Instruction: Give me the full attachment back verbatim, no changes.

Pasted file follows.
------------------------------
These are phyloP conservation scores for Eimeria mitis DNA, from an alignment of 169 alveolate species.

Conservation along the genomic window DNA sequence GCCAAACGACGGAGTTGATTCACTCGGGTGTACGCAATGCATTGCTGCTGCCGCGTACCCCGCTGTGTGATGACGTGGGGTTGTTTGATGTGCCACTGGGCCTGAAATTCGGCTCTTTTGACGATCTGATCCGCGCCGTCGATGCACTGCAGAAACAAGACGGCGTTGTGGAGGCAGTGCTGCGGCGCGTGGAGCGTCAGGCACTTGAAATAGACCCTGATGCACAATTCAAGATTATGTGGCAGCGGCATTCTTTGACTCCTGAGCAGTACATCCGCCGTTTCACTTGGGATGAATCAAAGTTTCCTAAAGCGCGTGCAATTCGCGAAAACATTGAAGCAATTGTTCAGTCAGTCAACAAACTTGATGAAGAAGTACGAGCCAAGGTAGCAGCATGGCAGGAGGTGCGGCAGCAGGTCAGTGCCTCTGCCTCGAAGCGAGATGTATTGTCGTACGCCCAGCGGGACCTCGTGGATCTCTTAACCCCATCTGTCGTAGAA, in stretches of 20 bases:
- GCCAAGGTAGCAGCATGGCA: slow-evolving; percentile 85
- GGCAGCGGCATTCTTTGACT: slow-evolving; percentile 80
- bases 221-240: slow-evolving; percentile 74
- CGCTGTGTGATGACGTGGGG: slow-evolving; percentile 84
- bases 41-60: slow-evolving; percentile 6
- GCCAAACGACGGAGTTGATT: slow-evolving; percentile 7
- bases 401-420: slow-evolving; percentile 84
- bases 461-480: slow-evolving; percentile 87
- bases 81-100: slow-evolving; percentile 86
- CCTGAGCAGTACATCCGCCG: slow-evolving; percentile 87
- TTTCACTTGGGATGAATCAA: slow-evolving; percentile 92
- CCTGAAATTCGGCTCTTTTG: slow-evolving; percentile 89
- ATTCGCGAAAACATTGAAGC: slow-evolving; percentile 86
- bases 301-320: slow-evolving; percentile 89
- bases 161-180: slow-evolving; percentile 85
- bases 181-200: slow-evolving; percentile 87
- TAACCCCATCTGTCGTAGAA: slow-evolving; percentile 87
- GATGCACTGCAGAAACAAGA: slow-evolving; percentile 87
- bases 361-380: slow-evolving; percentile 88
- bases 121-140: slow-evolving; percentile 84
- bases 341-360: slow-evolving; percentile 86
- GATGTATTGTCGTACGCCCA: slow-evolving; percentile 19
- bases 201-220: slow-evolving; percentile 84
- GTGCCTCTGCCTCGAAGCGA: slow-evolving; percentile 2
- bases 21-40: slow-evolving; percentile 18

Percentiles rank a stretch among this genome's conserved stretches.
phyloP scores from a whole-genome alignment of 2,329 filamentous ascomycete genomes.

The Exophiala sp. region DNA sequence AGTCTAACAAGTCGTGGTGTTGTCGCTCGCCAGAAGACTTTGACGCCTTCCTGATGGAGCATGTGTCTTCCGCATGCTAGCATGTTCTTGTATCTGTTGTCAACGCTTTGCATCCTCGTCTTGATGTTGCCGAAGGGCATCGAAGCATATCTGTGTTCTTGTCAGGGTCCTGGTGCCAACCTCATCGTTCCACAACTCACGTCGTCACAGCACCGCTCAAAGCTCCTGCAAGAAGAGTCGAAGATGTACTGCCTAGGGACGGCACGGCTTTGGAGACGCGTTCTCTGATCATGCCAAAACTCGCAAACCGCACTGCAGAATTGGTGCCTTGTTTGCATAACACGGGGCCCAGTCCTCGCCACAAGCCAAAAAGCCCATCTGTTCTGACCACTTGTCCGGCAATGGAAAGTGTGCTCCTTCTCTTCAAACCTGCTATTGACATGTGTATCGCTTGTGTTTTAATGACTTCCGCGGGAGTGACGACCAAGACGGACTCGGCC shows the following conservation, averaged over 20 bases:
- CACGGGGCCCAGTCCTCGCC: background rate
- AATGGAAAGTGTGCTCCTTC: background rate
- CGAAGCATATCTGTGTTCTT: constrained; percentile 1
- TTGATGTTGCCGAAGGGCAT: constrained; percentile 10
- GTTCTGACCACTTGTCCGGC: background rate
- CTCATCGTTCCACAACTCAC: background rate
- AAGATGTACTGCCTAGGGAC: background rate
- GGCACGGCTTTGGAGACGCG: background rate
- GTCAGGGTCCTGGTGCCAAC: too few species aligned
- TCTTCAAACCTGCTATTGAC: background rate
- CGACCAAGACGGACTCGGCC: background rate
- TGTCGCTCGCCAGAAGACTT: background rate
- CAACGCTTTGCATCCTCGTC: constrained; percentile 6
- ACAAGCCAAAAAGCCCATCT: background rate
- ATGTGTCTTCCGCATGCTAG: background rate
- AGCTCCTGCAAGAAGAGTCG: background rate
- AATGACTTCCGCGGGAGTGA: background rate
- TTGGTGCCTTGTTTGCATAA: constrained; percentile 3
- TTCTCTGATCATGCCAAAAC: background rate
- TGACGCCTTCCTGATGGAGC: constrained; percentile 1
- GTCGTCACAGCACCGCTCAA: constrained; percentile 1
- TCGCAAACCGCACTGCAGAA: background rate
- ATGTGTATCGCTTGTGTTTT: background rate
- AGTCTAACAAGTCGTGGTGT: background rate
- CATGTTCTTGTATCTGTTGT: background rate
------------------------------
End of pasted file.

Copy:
These are phyloP conservation scores for Eimeria mitis DNA, from an alignment of 169 alveolate species.

Conservation along the genomic window DNA sequence GCCAAACGACGGAGTTGATTCACTCGGGTGTACGCAATGCATTGCTGCTGCCGCGTACCCCGCTGTGTGATGACGTGGGGTTGTTTGATGTGCCACTGGGCCTGAAATTCGGCTCTTTTGACGATCTGATCCGCGCCGTCGATGCACTGCAGAAACAAGACGGCGTTGTGGAGGCAGTGCTGCGGCGCGTGGAGCGTCAGGCACTTGAAATAGACCCTGATGCACAATTCAAGATTATGTGGCAGCGGCATTCTTTGACTCCTGAGCAGTACATCCGCCGTTTCACTTGGGATGAATCAAAGTTTCCTAAAGCGCGTGCAATTCGCGAAAACATTGAAGCAATTGTTCAGTCAGTCAACAAACTTGATGAAGAAGTACGAGCCAAGGTAGCAGCATGGCAGGAGGTGCGGCAGCAGGTCAGTGCCTCTGCCTCGAAGCGAGATGTATTGTCGTACGCCCAGCGGGACCTCGTGGATCTCTTAACCCCATCTGTCGTAGAA, in stretches of 20 bases:
- GCCAAGGTAGCAGCATGGCA: slow-evolving; percentile 85
- GGCAGCGGCATTCTTTGACT: slow-evolving; percentile 80
- bases 221-240: slow-evolving; percentile 74
- CGCTGTGTGATGACGTGGGG: slow-evolving; percentile 84
- bases 41-60: slow-evolving; percentile 6
- GCCAAACGACGGAGTTGATT: slow-evolving; percentile 7
- bases 401-420: slow-evolving; percentile 84
- bases 461-480: slow-evolving; percentile 87
- bases 81-100: slow-evolving; percentile 86
- CCTGAGCAGTACATCCGCCG: slow-evolving; percentile 87
- TTTCACTTGGGATGAATCAA: slow-evolving; percentile 92
- CCTGAAATTCGGCTCTTTTG: slow-evolving; percentile 89
- ATTCGCGAAAACATTGAAGC: slow-evolving; percentile 86
- bases 301-320: slow-evolving; percentile 89
- bases 161-180: slow-evolving; percentile 85
- bases 181-200: slow-evolving; percentile 87
- TAACCCCATCTGTCGTAGAA: slow-evolving; percentile 87
- GATGCACTGCAGAAACAAGA: slow-evolving; percentile 87
- bases 361-380: slow-evolving; percentile 88
- bases 121-140: slow-evolving; percentile 84
- bases 341-360: slow-evolving; percentile 86
- GATGTATTGTCGTACGCCCA: slow-evolving; percentile 19
- bases 201-220: slow-evolving; percentile 84
- GTGCCTCTGCCTCGAAGCGA: slow-evolving; percentile 2
- bases 21-40: slow-evolving; percentile 18

Percentiles rank a stretch among this genome's conserved stretches.
phyloP scores from a whole-genome alignment of 2,329 filamentous ascomycete genomes.

The Exophiala sp. region DNA sequence AGTCTAACAAGTCGTGGTGTTGTCGCTCGCCAGAAGACTTTGACGCCTTCCTGATGGAGCATGTGTCTTCCGCATGCTAGCATGTTCTTGTATCTGTTGTCAACGCTTTGCATCCTCGTCTTGATGTTGCCGAAGGGCATCGAAGCATATCTGTGTTCTTGTCAGGGTCCTGGTGCCAACCTCATCGTTCCACAACTCACGTCGTCACAGCACCGCTCAAAGCTCCTGCAAGAAGAGTCGAAGATGTACTGCCTAGGGACGGCACGGCTTTGGAGACGCGTTCTCTGATCATGCCAAAACTCGCAAACCGCACTGCAGAATTGGTGCCTTGTTTGCATAACACGGGGCCCAGTCCTCGCCACAAGCCAAAAAGCCCATCTGTTCTGACCACTTGTCCGGCAATGGAAAGTGTGCTCCTTCTCTTCAAACCTGCTATTGACATGTGTATCGCTTGTGTTTTAATGACTTCCGCGGGAGTGACGACCAAGACGGACTCGGCC shows the following conservation, averaged over 20 bases:
- CACGGGGCCCAGTCCTCGCC: background rate
- AATGGAAAGTGTGCTCCTTC: background rate
- CGAAGCATATCTGTGTTCTT: constrained; percentile 1
- TTGATGTTGCCGAAGGGCAT: constrained; percentile 10
- GTTCTGACCACTTGTCCGGC: background rate
- CTCATCGTTCCACAACTCAC: background rate
- AAGATGTACTGCCTAGGGAC: background rate
- GGCACGGCTTTGGAGACGCG: background rate
- GTCAGGGTCCTGGTGCCAAC: too few species aligned
- TCTTCAAACCTGCTATTGAC: background rate
- CGACCAAGACGGACTCGGCC: background rate
- TGTCGCTCGCCAGAAGACTT: background rate
- CAACGCTTTGCATCCTCGTC: constrained; percentile 6
- ACAAGCCAAAAAGCCCATCT: background rate
- ATGTGTCTTCCGCATGCTAG: background rate
- AGCTCCTGCAAGAAGAGTCG: background rate
- AATGACTTCCGCGGGAGTGA: background rate
- TTGGTGCCTTGTTTGCATAA: constrained; percentile 3
- TTCTCTGATCATGCCAAAAC: background rate
- TGACGCCTTCCTGATGGAGC: constrained; percentile 1
- GTCGTCACAGCACCGCTCAA: constrained; percentile 1
- TCGCAAACCGCACTGCAGAA: background rate
- ATGTGTATCGCTTGTGTTTT: background rate
- AGTCTAACAAGTCGTGGTGT: background rate
- CATGTTCTTGTATCTGTTGT: background rate